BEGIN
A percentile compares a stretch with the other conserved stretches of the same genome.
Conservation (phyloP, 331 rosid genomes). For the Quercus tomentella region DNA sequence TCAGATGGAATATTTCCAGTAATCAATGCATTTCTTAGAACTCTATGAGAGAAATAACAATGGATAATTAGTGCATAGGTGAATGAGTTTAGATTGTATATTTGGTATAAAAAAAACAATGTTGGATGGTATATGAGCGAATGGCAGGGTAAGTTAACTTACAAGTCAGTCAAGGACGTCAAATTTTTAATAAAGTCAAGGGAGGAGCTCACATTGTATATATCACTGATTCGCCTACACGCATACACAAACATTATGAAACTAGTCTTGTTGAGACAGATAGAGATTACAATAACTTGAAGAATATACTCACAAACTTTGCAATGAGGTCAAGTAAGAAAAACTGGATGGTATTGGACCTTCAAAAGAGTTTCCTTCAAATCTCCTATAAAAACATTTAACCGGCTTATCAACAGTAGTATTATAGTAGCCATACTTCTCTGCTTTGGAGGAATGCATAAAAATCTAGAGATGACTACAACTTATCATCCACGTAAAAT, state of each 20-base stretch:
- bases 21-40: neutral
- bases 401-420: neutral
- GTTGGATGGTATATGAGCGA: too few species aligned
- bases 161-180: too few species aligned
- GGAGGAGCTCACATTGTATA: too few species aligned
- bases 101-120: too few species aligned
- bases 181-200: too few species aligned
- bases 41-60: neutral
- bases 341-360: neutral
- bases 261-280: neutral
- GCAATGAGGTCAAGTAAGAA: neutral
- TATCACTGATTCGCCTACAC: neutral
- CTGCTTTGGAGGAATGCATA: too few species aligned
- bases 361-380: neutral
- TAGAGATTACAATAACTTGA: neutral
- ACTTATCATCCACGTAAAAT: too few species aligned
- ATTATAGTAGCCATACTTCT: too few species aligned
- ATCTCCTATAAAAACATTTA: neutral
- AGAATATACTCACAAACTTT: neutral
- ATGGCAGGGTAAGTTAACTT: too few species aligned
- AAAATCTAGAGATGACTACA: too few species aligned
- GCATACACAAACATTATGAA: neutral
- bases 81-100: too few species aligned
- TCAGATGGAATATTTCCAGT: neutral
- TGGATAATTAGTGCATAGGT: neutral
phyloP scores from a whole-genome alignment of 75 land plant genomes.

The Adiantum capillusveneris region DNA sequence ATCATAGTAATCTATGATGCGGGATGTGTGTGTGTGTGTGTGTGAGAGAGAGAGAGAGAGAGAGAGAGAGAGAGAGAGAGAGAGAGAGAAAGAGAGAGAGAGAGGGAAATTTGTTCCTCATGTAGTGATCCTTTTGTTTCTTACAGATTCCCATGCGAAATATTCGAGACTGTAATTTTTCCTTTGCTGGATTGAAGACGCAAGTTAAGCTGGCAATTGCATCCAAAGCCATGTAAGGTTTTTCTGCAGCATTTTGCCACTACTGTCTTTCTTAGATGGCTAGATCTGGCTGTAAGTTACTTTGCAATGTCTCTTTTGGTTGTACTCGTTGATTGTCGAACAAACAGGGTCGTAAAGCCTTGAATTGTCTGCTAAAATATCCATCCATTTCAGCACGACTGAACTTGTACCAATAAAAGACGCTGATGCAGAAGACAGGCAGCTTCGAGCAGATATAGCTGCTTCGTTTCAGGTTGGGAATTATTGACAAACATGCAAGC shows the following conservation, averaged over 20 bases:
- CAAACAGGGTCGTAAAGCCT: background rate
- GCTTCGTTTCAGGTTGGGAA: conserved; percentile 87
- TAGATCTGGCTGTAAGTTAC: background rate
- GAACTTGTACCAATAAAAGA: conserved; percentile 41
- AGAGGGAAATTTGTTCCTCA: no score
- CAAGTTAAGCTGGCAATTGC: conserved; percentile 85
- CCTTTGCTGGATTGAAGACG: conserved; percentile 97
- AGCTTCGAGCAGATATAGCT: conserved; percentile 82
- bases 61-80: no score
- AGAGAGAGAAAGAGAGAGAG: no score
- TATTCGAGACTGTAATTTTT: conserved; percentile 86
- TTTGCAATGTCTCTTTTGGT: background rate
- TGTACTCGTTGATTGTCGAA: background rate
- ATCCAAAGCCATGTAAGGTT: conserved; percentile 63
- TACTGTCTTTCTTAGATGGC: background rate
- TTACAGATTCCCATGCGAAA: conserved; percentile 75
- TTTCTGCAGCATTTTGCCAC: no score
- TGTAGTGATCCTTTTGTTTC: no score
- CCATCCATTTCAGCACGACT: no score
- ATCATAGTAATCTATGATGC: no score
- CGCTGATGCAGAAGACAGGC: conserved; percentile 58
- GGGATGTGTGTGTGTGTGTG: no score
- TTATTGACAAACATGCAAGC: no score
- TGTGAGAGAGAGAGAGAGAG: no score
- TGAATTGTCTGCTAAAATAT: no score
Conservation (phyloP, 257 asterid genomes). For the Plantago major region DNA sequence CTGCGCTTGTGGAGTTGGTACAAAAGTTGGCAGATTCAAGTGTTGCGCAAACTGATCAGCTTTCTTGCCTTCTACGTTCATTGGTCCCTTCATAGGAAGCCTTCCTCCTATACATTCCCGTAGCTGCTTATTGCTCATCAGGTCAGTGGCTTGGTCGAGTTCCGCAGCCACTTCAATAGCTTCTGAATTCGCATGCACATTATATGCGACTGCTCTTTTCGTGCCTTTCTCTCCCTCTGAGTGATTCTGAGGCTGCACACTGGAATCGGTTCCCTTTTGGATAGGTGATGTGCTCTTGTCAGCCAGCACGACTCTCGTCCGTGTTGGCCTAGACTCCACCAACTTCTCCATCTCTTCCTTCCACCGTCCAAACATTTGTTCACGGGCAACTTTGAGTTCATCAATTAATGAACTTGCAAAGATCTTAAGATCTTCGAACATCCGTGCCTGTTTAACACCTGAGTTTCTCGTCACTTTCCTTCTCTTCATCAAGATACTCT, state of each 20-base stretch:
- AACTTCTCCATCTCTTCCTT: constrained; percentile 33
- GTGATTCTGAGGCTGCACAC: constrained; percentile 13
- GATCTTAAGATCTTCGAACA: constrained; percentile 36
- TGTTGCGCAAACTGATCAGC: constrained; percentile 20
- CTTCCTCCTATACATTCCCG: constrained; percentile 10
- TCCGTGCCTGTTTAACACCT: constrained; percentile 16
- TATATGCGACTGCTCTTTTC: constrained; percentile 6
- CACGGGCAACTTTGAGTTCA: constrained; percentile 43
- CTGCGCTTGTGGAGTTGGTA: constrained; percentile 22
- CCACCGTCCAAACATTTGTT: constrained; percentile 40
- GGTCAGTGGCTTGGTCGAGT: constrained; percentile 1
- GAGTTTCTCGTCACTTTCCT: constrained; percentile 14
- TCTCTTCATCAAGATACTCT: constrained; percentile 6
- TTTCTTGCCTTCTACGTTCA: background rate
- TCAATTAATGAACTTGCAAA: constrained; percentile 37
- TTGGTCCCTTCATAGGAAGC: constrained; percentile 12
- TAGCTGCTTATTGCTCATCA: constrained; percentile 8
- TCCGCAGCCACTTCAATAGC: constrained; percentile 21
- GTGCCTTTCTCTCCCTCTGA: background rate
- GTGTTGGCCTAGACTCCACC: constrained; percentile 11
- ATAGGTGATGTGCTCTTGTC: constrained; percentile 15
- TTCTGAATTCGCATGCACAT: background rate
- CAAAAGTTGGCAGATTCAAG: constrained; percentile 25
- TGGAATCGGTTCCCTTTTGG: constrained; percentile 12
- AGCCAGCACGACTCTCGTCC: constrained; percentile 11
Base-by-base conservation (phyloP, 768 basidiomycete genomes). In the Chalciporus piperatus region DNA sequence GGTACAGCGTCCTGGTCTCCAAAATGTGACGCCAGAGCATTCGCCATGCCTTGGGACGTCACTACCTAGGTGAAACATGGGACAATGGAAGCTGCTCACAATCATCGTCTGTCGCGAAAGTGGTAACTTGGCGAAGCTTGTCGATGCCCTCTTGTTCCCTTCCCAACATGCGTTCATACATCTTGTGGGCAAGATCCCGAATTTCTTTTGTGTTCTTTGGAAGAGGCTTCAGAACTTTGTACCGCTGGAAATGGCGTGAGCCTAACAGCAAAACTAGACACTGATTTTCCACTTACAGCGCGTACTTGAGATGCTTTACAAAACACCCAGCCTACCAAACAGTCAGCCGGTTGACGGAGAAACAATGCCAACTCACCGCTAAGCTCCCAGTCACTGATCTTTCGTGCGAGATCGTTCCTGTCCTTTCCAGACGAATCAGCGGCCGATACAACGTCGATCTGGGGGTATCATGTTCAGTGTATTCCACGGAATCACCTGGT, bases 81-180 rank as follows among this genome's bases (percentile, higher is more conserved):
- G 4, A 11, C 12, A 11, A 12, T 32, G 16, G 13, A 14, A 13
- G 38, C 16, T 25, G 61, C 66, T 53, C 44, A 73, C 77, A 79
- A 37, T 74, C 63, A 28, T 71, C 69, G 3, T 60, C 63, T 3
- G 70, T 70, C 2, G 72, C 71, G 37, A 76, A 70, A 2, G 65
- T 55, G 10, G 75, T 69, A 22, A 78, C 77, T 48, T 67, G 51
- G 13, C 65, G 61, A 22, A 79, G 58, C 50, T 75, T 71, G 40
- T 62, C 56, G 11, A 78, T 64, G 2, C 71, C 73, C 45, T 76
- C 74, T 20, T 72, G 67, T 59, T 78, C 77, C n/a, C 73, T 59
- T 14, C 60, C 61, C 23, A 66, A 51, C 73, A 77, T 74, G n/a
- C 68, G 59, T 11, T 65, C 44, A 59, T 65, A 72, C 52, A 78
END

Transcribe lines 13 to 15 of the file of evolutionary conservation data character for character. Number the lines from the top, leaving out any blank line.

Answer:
- GCAATGAGGTCAAGTAAGAA: neutral
- TATCACTGATTCGCCTACAC: neutral
- CTGCTTTGGAGGAATGCATA: too few species aligned